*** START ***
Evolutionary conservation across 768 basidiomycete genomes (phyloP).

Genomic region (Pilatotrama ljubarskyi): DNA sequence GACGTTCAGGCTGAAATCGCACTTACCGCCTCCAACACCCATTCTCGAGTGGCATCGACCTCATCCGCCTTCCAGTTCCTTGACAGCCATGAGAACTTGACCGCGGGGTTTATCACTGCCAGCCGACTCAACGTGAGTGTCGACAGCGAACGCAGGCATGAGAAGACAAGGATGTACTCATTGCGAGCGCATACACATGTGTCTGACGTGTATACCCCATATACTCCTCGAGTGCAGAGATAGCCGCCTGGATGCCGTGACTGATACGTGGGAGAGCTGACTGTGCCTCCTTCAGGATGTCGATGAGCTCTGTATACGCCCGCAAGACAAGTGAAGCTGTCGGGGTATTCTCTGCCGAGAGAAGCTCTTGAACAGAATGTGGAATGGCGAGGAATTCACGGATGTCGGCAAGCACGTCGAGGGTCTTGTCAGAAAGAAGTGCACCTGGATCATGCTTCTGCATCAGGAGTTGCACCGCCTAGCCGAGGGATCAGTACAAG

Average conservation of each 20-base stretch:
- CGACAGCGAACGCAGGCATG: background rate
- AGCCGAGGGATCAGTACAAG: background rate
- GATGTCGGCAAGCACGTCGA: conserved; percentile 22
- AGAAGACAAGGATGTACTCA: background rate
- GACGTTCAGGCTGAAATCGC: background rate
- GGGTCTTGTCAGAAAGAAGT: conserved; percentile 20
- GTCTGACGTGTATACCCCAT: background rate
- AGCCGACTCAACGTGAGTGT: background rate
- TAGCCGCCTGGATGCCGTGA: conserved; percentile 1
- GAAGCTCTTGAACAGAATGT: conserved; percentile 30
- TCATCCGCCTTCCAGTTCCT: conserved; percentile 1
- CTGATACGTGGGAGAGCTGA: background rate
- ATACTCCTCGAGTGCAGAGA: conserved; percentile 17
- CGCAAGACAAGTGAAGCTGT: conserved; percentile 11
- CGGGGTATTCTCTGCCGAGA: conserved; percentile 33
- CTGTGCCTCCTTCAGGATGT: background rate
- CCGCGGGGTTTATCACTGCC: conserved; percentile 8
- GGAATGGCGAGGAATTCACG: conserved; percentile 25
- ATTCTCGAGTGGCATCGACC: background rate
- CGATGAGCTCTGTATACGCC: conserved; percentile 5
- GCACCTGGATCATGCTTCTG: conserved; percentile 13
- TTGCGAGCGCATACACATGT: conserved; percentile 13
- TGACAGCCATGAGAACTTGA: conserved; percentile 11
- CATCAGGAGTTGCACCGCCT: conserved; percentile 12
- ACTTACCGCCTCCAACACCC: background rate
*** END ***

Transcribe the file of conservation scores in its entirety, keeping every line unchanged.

Evolutionary conservation across 768 basidiomycete genomes (phyloP).

Genomic region (Pilatotrama ljubarskyi): DNA sequence GACGTTCAGGCTGAAATCGCACTTACCGCCTCCAACACCCATTCTCGAGTGGCATCGACCTCATCCGCCTTCCAGTTCCTTGACAGCCATGAGAACTTGACCGCGGGGTTTATCACTGCCAGCCGACTCAACGTGAGTGTCGACAGCGAACGCAGGCATGAGAAGACAAGGATGTACTCATTGCGAGCGCATACACATGTGTCTGACGTGTATACCCCATATACTCCTCGAGTGCAGAGATAGCCGCCTGGATGCCGTGACTGATACGTGGGAGAGCTGACTGTGCCTCCTTCAGGATGTCGATGAGCTCTGTATACGCCCGCAAGACAAGTGAAGCTGTCGGGGTATTCTCTGCCGAGAGAAGCTCTTGAACAGAATGTGGAATGGCGAGGAATTCACGGATGTCGGCAAGCACGTCGAGGGTCTTGTCAGAAAGAAGTGCACCTGGATCATGCTTCTGCATCAGGAGTTGCACCGCCTAGCCGAGGGATCAGTACAAG

Average conservation of each 20-base stretch:
- CGACAGCGAACGCAGGCATG: background rate
- AGCCGAGGGATCAGTACAAG: background rate
- GATGTCGGCAAGCACGTCGA: conserved; percentile 22
- AGAAGACAAGGATGTACTCA: background rate
- GACGTTCAGGCTGAAATCGC: background rate
- GGGTCTTGTCAGAAAGAAGT: conserved; percentile 20
- GTCTGACGTGTATACCCCAT: background rate
- AGCCGACTCAACGTGAGTGT: background rate
- TAGCCGCCTGGATGCCGTGA: conserved; percentile 1
- GAAGCTCTTGAACAGAATGT: conserved; percentile 30
- TCATCCGCCTTCCAGTTCCT: conserved; percentile 1
- CTGATACGTGGGAGAGCTGA: background rate
- ATACTCCTCGAGTGCAGAGA: conserved; percentile 17
- CGCAAGACAAGTGAAGCTGT: conserved; percentile 11
- CGGGGTATTCTCTGCCGAGA: conserved; percentile 33
- CTGTGCCTCCTTCAGGATGT: background rate
- CCGCGGGGTTTATCACTGCC: conserved; percentile 8
- GGAATGGCGAGGAATTCACG: conserved; percentile 25
- ATTCTCGAGTGGCATCGACC: background rate
- CGATGAGCTCTGTATACGCC: conserved; percentile 5
- GCACCTGGATCATGCTTCTG: conserved; percentile 13
- TTGCGAGCGCATACACATGT: conserved; percentile 13
- TGACAGCCATGAGAACTTGA: conserved; percentile 11
- CATCAGGAGTTGCACCGCCT: conserved; percentile 12
- ACTTACCGCCTCCAACACCC: background rate